I’m not saying that you have to speak parentese to beginning software learners. They might be quite offended with you doing that, actually. What beginners often need, though, is not just to be set in front of a tutorial and told to come back when they’re finished, but to have someone on hand to bounce questions off of or to talk them through problems and exercises so that they understand. Learners often pick up useful information by observing someone else at work using the language, but they can’t just be there while you do things and learn it all by observation alone.

        One of the best skills a librarian has that goes mostly unnoticed is that they’re really great at narrating themselves to others. When demonstrating (sometimes for the sixteenth time) how to go through a procedure to obtain resources or run searches, librarians narrate what they are doing and why. When reading a book to tiny people, youth services librarians often ask questions about what the characters are doing or feeling, so that the tiny people can use both the text and the pictures to decode what’s going on in the story. Key information about the story is often communicated visually in a picture book, and sometimes in complete contradiction to the text. By providing scaffolding through narration, the librarian provides context and reasoning for the actions they’re taking. By asking questions at regular intervals, the librarian can check to make sure understanding is happening and adjust to include perspectives they may not have been taking into account before.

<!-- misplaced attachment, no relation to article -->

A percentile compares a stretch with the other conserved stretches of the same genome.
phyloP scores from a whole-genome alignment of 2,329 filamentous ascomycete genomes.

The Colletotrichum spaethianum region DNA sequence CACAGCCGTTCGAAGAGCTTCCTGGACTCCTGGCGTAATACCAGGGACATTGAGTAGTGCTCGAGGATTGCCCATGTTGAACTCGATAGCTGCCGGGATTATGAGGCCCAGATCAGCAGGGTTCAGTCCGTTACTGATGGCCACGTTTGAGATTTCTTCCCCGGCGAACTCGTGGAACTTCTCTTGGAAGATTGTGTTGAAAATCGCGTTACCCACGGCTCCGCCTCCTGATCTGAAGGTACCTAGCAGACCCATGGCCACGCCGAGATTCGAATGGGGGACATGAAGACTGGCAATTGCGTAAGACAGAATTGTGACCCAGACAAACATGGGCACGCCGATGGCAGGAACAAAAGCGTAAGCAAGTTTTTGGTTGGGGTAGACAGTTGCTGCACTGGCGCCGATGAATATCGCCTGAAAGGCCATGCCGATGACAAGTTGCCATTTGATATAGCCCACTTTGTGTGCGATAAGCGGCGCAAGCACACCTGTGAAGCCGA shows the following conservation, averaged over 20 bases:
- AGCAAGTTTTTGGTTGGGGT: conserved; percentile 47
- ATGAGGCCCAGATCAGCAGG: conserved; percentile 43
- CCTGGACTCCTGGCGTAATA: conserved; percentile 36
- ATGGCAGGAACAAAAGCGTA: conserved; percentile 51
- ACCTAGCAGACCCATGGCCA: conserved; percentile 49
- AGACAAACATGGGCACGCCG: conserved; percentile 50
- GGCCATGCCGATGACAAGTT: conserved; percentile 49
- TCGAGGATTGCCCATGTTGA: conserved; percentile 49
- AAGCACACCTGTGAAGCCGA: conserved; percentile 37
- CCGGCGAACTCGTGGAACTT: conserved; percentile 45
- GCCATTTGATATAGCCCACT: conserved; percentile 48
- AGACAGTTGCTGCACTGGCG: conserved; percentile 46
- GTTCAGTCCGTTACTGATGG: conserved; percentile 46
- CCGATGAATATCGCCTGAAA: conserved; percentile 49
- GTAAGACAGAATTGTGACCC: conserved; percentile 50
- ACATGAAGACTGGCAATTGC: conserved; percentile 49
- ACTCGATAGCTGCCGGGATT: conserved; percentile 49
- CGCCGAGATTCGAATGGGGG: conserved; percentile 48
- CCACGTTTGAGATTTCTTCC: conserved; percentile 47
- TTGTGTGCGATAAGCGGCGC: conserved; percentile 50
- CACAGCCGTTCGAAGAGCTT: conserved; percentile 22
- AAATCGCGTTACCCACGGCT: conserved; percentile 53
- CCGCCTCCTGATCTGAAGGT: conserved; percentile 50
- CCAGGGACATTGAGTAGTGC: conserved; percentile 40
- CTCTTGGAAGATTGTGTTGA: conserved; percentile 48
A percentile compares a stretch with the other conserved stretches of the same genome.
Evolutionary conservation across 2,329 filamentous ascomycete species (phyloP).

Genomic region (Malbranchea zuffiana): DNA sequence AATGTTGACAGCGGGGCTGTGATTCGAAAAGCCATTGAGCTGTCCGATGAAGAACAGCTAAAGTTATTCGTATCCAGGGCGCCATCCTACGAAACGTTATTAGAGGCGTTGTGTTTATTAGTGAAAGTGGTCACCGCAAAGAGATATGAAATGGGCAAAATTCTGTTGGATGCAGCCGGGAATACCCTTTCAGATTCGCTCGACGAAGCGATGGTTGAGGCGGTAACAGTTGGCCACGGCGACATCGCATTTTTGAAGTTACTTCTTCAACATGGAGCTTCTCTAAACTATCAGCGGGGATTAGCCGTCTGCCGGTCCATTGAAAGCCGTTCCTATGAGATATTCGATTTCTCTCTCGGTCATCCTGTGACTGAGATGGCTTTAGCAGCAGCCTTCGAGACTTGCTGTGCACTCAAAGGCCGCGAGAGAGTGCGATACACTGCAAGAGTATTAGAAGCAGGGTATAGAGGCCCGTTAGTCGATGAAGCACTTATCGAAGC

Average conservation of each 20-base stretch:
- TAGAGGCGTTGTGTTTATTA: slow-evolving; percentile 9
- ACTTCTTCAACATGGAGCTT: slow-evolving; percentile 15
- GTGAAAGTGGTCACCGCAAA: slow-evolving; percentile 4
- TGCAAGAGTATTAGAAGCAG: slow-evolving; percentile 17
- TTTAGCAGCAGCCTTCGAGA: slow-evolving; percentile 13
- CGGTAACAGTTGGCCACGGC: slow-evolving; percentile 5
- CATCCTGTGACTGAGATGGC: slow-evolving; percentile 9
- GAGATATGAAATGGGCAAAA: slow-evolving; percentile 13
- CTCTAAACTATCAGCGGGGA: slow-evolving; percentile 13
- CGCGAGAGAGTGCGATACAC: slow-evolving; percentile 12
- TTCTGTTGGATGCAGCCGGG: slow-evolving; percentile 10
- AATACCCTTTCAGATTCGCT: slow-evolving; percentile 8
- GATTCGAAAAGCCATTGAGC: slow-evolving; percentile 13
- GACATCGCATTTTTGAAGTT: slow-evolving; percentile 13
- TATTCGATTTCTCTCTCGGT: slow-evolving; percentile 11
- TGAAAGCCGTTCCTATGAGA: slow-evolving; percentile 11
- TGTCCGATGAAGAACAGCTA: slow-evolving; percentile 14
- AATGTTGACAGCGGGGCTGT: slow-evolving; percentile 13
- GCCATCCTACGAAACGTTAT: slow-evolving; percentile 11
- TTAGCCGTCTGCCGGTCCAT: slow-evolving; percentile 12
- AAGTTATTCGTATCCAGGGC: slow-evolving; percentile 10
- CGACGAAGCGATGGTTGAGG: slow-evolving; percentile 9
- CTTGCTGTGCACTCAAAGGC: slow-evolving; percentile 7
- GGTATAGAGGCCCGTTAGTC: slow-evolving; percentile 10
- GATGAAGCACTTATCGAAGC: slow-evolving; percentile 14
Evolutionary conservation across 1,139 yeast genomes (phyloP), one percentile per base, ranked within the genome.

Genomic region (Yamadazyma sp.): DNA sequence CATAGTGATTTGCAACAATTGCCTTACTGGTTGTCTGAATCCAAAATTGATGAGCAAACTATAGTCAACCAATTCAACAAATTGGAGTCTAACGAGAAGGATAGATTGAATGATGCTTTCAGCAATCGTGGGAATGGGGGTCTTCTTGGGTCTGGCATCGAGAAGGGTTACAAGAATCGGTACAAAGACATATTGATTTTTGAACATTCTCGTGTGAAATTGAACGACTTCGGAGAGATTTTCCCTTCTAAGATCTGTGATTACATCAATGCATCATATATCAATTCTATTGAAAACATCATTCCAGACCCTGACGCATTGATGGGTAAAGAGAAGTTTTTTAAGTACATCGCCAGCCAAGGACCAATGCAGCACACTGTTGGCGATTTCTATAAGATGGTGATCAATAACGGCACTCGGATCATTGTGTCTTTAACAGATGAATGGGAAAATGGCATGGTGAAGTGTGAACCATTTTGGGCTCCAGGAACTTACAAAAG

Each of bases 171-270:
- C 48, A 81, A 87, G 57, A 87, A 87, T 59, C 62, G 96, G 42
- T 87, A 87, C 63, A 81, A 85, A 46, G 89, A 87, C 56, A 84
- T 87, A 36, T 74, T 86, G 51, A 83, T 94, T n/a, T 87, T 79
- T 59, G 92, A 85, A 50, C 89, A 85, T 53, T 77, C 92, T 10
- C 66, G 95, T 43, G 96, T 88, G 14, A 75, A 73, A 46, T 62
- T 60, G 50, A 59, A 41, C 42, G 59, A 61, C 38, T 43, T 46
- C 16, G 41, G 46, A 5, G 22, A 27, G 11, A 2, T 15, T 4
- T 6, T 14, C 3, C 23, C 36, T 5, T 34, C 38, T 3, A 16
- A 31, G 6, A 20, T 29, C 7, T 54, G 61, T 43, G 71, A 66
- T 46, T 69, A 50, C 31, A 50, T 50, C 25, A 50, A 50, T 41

Talking and explaining things to your learners, and with each other, is the best way to help them learn. So if you get the opportunity to have someone shadow you and ask you annoying questions about what you’re doing and why you’re doing it that way, take up the opportunity. (And request it all gets documented. Trust me.) By talking through things with someone who doesn’t have your expertise, you shore up your own knowledge and help someone get more of their own. That leads to literacy.

      • Speakers: Alex Byrne
      • Title: Out of the Game: How Apps Fail Oppressed Users (and what you can do to help)
      • Track: Activism
      • Room: B202/203
      • Time: 3:454:30pm
      • Excerpt:

        Apps and websites routinely expose user information in service of social and interactive goals. But what happens when your user has a stalker? Many of these services will compromise the safety of users who are already at risk. Making things worse, some developers resist making changes, with justifications such as “If someone’s in that much danger, they shouldn’t be doing anything online,” and “It’s basically impossible to defend against a state actor.”

        This overview will help developers take the risk factors into account, and make development decisions that puts control back into the hands of the users. There’s no way to perfectly remove the risk of going online if you’re in danger, but people will go online anyway. Many more users at risk are facing technically naive attackers than are facing highly skilled attackers such as state actors.

      • Speakers: Alex Byrne, Azure Lunatic